Senate President Bukola Saraki has initiated fresh moves to quash his ongoing trial at the Code of Conduct Tribunal.
Mr. Saraki is standing trial before the tribunal over alleged false assets declaration when he was governor of Kwara State.
In an enforcement of fundamental human rights suit, which he filed before Justice Gabriel Kolawole of a Federal High Court, Abuja, the Senate president declared that the plan to resume his trial at the CCT is a breach of his fundamental right to fair hearing as enshrined in Section 36(1) of the 1999 Constitution (as amended).
The suit, which was marked FHC/ABJ/CS/117/2016 and filed by one Timipa Jenkins Okponipere on behalf of Mr. Saraki, is also praying for an order compelling the CCT and Attorney General of the Federation to suspend indefinitely, any plan to resume the trial at the CCT.
Among the grounds relied on by the applicant, include that the trial at CCT was commenced at the wrong time; four years after Saraki allegedly committed the offences.
According to him, “Having regard to the aims and objectives of the Code of Conduct Bureau (CCB) and its functions in sections 2 and 3 of the Code of Conduct Bureau and Tribunal (CCBT) Act, Senator Saraki ought to have been prosecuted by the respondents long before he returned to public life again in 2015 as an elected Senator.
“Indeed, the CCBT Act never contemplated that an incumbent public office holder was already corrupt before he attained public office, otherwise, people like Senator Saraki, who had a case to answer regarding his activities between 2003 and 2011 would not have been permitted to return to public life.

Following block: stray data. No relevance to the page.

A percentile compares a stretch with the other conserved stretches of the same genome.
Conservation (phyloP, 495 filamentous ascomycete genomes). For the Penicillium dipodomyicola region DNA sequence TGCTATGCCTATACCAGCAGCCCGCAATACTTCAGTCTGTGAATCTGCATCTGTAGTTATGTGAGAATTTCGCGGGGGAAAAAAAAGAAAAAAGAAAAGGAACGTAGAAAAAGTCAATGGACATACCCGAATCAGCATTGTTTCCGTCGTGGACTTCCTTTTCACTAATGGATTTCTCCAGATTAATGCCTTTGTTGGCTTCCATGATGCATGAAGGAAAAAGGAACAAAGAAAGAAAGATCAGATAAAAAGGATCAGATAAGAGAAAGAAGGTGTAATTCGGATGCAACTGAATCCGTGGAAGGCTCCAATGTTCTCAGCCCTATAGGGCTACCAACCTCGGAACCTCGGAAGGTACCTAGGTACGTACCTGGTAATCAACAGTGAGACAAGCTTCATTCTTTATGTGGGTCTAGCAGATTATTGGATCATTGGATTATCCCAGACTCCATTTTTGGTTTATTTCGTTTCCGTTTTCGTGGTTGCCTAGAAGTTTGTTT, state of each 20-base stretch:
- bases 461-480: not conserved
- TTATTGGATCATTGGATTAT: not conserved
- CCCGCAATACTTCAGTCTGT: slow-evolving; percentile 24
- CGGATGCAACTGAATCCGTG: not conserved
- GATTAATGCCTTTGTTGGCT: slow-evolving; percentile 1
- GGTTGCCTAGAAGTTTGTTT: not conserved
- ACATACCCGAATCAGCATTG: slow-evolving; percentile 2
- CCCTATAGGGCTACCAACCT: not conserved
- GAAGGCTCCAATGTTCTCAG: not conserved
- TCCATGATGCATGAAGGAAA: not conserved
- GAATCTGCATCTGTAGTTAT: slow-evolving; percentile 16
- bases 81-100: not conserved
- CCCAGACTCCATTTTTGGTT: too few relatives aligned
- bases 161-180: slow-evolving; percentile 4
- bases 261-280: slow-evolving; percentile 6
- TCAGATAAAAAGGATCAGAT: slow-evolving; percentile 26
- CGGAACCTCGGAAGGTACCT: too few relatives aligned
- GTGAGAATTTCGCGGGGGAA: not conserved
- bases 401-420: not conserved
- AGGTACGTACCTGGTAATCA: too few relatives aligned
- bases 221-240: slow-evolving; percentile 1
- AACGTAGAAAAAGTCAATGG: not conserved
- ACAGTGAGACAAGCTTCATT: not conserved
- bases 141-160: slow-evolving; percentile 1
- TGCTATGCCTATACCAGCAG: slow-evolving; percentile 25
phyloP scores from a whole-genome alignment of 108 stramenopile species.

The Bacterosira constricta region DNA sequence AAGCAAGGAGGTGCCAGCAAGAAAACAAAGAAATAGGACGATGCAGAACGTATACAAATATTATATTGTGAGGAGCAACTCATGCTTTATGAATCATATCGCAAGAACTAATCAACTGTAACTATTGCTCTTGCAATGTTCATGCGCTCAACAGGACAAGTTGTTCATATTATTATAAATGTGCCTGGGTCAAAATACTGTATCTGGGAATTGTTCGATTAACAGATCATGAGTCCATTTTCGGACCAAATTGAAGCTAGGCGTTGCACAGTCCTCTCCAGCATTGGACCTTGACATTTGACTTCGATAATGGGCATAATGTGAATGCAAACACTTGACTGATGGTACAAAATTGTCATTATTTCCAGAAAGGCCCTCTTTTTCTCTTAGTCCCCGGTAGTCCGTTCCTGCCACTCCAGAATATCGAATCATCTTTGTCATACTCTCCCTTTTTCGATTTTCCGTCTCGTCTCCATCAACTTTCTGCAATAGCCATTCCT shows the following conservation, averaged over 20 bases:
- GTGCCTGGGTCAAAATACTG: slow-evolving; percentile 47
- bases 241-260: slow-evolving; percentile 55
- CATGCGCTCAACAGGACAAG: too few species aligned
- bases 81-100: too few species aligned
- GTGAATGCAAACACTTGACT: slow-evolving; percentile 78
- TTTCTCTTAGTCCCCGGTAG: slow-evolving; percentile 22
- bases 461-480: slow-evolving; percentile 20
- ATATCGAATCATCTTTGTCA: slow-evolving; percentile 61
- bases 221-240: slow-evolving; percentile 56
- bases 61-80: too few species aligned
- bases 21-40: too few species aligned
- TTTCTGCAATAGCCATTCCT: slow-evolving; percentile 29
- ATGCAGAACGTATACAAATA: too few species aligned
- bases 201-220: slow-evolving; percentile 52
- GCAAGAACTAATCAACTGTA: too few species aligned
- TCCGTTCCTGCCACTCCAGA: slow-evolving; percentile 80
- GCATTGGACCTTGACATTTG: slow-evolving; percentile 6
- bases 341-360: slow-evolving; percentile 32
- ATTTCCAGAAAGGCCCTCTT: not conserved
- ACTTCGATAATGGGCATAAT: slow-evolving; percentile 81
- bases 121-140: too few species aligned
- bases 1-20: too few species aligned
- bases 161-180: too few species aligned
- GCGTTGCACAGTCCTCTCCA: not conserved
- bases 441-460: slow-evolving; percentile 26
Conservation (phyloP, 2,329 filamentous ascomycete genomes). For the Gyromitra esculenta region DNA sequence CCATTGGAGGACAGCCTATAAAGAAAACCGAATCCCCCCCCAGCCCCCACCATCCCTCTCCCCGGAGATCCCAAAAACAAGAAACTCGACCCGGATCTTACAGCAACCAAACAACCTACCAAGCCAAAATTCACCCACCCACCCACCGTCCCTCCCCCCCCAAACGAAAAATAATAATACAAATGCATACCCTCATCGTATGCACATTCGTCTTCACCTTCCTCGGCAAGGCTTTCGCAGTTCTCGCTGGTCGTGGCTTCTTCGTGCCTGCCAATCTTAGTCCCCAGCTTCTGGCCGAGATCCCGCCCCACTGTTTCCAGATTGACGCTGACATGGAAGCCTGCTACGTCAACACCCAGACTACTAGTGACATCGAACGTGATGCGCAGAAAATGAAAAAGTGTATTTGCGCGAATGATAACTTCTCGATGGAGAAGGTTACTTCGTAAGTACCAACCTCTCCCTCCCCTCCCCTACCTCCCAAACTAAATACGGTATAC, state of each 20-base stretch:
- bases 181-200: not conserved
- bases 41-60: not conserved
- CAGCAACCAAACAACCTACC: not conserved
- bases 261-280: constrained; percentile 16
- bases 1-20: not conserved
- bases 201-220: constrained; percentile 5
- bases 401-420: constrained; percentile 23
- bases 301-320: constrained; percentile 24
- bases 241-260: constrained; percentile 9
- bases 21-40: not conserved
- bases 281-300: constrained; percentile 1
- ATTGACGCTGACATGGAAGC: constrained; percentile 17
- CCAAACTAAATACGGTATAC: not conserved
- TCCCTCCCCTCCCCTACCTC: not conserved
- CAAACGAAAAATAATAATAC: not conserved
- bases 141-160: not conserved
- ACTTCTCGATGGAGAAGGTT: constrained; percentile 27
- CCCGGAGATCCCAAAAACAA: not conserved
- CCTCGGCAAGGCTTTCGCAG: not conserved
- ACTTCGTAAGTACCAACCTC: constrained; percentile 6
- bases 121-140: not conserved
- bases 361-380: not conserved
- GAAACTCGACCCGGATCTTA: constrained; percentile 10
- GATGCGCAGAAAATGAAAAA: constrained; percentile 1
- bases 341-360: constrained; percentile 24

“However, four years later in 2015 Senator Saraki not only returned to public life as a Senator, he went on to become the President of the Senate, Chairman of the National Assembly and Nigeria’s number three citizen
“It is nobody’s fault that the 1st and 2nd respondents were not vigilant enough to stop or prevent Senator Sarki from attaining public office. If truly the respondents were proactive institutions of government, they ought to have prosecuted Senator Sarki immediately after he left office as Governor of Kwara State in 2011, but they never did.
“The failure, refusal and/or negligence of the respondents to prosecute Senator Saraki for the offences he allegedly committed between 2003 and 2011 before he returned again to public life as a Senator, vitiated all his past alleged misdeeds such that, as of June 8, 2015 when he was inaugurated as a Senator, he was assumed to be a public office holder without blemish in the eyes of the law and in the eyes of the respondents, otherwise they would have long since initiated proceedings against him.
“The subsequent attempt to put Senator Saraki on trial over offences allegedly committed between 2003 and 2011 are not only tainted with political mischief and desperation, they constitute a breach of his fundamental right to fair hearing”.
Responding to the suit, the AGF, in a notice of preliminary objection, faulted Saraki and prayed the court to dismiss his suit for lack of merit.
The AGF noted that the subject matter of the suit did not fall within the provisions of chapter four of the Constitution, containing the guaranteed fundamental human rights.
The case has been adjourned to November 16, 2016.